This is a conversation among leaders about a potential major initiative to invite the people of the United Methodist Church to help end the diseases of poverty
Washington, D.C. (Vocus) December 29, 2006
Singing "nza mu ranza" from an African praise song, an advisory council of United Methodist bishops, pastors, agency executives and lay leaders demonsrated their support for a global health iniative by spontaneously placing $868 on a conference podium.
With hands raised and singing in unison, they responded to a challenge to save lives issued by Bishop Thomas Bickerton during the Global Health Initiative Dialogue Dec. 18-19 at the National Press Club. Sixty United Methodist leaders and health experts met to raise awareness of global health issues and to mobilize United Methodists for action.
"Buy a net. Save a life," said Bickerton, president of the United Methodist Commission on Communication. He was referring to the Nothing But Nets campaign to buy anti-malaria bed nets for families in Africa. Partners in the campaign include the people of The United Methodist Church, the United Nations Foundation, Sports Illustrated, the National Basketball Association's foundation NBA Cares, Millennium Promise and the Measles Initiative.
"We are in a denomination of predictability that has become an institution," said Bickerton, who leads the denomination's Pittsburgh Area. "Let's make it a movement again! What do you say? This can help."
The Global Health Initiative Dialogue was organized by United Methodist Communications, the General Board of Global Ministries of The United Methodist Church and the United Nations Foundation. A grant from the United Nations Foundation helped underwrite the meeting.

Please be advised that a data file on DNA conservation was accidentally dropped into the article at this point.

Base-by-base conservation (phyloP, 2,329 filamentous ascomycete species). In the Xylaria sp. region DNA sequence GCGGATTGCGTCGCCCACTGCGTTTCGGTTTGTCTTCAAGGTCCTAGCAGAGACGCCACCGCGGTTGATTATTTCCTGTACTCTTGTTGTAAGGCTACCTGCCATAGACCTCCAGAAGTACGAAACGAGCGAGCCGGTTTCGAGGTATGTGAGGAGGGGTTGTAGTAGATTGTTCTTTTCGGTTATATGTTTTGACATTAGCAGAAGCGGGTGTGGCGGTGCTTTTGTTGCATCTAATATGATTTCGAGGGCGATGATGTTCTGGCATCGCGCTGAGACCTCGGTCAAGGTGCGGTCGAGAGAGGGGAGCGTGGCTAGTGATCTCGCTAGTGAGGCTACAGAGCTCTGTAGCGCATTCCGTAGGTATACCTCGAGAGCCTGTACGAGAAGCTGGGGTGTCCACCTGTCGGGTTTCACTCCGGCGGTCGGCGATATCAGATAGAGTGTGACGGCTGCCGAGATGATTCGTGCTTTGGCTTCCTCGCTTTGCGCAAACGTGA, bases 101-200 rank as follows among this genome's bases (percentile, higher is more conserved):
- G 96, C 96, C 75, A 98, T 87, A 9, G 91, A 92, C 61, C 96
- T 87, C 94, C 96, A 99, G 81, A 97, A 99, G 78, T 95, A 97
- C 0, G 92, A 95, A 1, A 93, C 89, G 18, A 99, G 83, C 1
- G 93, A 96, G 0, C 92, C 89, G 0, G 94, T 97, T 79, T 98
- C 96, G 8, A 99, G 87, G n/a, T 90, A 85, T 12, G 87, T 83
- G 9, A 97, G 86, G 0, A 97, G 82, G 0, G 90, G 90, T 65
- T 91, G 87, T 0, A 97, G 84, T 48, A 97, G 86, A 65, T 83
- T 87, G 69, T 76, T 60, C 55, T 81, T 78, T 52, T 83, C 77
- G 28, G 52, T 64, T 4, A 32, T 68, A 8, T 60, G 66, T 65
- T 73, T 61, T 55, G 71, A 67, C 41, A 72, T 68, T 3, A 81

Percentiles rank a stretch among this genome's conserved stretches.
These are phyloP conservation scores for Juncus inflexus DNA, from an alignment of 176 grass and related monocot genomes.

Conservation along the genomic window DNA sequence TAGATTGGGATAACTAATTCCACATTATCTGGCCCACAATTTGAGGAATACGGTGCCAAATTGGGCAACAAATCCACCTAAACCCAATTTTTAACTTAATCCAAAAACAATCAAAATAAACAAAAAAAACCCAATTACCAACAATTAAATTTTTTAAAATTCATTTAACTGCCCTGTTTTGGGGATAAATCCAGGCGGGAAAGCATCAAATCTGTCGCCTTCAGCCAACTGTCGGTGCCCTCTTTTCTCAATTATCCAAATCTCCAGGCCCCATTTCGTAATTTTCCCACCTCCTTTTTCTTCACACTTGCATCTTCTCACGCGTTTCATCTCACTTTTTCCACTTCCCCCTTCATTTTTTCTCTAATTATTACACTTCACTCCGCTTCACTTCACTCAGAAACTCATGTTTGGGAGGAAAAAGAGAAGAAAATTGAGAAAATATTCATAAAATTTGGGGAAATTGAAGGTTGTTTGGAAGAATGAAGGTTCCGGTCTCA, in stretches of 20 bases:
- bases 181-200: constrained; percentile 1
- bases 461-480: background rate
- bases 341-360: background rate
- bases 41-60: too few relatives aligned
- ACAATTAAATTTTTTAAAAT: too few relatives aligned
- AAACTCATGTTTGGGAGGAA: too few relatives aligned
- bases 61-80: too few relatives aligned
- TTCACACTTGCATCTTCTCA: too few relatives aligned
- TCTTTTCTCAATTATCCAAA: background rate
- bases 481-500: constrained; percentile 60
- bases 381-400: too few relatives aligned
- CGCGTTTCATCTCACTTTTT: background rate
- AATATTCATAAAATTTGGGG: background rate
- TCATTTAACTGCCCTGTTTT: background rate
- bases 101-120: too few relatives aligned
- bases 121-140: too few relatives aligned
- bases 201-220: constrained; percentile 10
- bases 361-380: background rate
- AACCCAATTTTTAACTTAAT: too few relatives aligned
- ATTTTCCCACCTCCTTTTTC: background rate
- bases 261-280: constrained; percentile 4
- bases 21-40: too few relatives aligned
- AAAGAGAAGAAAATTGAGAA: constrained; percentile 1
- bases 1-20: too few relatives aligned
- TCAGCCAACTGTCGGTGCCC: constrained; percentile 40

"It's a time for children to celebrate," said the Rev. R. Randy Day, chief executive of the United Methodist Board of Global Ministries. And yet children affected by malaria, tuberculosis and AIDS don't have the chance to celebrate holidays, he said. "The children aren't able physically to do that. They don't have the chance to live. They don't have a chance even to be children. I think that's part of what pulls us together."
"This is a conversation among leaders about a potential major initiative to invite the people of the United Methodist Church to help end the diseases of poverty," said the Rev. Larry Hollon, chief executive of United Methodist Communications. "Together we may do collaboratively what we individually could not do alone."
Momentum is building for a global health initiative.
Strong support from participants in the Global Health Initiative Dialogue came on the heels of Bishop Janice Riggle Huie's presidential address to the Council of Bishops' meeting in Maputo, Mozambique, in November in which she called on the church to "stamp out the diseases of poverty, particularly malaria and HIV/AIDS." The church's general agencies and members of the Connectional Table, the denomination's program coordination group, are also developing a global health proposal in addition to emphasizing leadership development, new church starts and congregational renewal, and caring for children by addressing poverty.
"It's timely that we meet on the issue," said Hollon, pointing to Dec. 18 editorials in The New York Times and The Washington Post lifting up concerns about global health. On Dec. 14 The United Methodist Church's commitment to eradicating malaria was recognized at the White House Summit on Malaria in Washington. Day was among the participants.
On the first day of the Global Health Initiative Dialogue, health experts and church leaders described global health challenges, including malaria and HIV/AIDS, that affect millions of people. Experts included Michael Madnick, senior vice president of the UN Foundation, Andrea Gay, director of children's health for the UN Foundation, and Todd Summers, senior policy officer for global health at the Bill and Melinda Gates Foundation.